|Home | About | Journals | Submit | Contact Us | Français|
Pleural endometriosis typically presents in young women within 72 h of onset of menstruation as cata‐menial pneumothorax, haemothorax or both. A 43‐year‐old multiparous woman with a history of pelvic endometriosis and myocardial infarction presented with acute onset of right hemithorax pain and dyspnoea coinciding with dysmenorrhoeic menstruation. A non‐contrast enhanced chest CT scan (fig 11)) showed a right haemopneumothorax with floating clots within the fluid, which was drained. A video‐assisted thoracoscopy (VATS) guided random pleural biopsy sample was negative. Magnetic resonance imaging (MRI) of the chest coinciding with menses 4 months later showed an oval‐shaped lesion with homogeneous high signal intensity in T1‐ and T2‐weighted images in the right posterior costodiaphragmatic recess (fig 2A, BB).). Owing to the relative contraindication for hormone therapy related to the coronary artery disease, the patient underwent a hysterectomy and oophorectomy for treatment of endometriosis. Six months later she was free of thoracic symptoms and an MRI scan showed the disappearance of the right pleural abnormality.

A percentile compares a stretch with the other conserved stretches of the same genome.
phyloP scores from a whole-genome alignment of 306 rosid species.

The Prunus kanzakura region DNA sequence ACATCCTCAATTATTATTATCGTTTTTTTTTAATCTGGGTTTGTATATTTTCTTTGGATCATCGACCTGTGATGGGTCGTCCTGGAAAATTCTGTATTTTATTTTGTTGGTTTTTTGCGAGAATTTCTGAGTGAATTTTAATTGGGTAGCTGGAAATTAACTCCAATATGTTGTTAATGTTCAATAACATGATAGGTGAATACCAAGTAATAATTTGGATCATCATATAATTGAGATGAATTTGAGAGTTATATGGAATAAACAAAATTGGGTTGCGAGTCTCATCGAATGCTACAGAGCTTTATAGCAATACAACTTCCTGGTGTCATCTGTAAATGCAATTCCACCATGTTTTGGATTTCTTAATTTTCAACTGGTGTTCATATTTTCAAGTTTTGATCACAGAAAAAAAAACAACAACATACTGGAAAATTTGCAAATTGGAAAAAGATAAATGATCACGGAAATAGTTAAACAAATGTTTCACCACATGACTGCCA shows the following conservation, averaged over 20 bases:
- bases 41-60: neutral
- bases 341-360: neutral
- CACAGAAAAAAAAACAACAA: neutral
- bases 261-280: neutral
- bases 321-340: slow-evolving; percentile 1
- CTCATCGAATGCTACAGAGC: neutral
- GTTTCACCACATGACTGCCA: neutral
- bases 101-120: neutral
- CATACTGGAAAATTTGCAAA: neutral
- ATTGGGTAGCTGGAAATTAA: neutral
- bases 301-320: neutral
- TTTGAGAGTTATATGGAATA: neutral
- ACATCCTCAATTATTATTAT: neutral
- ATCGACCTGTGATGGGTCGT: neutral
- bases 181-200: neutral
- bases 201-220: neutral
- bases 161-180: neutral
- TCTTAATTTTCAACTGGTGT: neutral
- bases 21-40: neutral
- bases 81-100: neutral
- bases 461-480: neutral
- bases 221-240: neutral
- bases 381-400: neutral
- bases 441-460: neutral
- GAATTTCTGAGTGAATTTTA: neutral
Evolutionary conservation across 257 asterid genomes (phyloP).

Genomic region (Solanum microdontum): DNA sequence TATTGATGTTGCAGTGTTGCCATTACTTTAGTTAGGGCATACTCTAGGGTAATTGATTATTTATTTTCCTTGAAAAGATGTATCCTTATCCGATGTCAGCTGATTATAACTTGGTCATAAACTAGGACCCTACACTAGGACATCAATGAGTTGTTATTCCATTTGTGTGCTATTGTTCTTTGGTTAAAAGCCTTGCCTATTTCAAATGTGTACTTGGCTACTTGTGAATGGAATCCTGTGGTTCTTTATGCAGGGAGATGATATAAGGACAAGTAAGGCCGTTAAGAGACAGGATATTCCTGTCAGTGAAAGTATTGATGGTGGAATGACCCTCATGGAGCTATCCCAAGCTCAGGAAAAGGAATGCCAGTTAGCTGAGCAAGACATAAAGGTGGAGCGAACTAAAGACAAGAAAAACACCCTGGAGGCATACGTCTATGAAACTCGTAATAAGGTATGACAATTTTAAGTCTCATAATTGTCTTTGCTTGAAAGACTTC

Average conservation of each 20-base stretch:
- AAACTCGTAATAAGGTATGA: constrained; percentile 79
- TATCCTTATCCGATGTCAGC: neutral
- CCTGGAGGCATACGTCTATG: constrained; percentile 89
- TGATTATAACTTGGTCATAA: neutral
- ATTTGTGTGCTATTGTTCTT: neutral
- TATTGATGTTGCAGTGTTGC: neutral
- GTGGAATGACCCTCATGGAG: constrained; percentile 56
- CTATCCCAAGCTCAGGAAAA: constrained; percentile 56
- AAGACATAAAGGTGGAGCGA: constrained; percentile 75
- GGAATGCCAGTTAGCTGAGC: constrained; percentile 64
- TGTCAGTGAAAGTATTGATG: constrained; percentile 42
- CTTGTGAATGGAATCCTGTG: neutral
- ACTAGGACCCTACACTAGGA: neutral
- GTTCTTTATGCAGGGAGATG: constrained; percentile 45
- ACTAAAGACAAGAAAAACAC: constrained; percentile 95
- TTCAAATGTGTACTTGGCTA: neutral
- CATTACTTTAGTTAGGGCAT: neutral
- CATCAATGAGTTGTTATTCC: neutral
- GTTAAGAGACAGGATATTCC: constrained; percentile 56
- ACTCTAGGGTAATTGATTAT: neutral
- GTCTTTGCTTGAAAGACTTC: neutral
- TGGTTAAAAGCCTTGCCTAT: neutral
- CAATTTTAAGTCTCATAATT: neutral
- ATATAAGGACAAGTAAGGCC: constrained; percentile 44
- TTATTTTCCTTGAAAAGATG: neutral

The diagnosis of thoracic endometriosis is usually based on clinical grounds but is often delayed. Cytological examination of the pleural fluid is usually not helpful and VATS is often negative.1,2 Although no pathological proof was available, the diagnosis of pleural endometriosis in our case was supported by the typical clinical presentation, the history of pelvic endometriosis, the MRI features distinctive of pleural endometriosis3 and the disappearance of the pleural MRI finding after surgical treatment of endometriosis.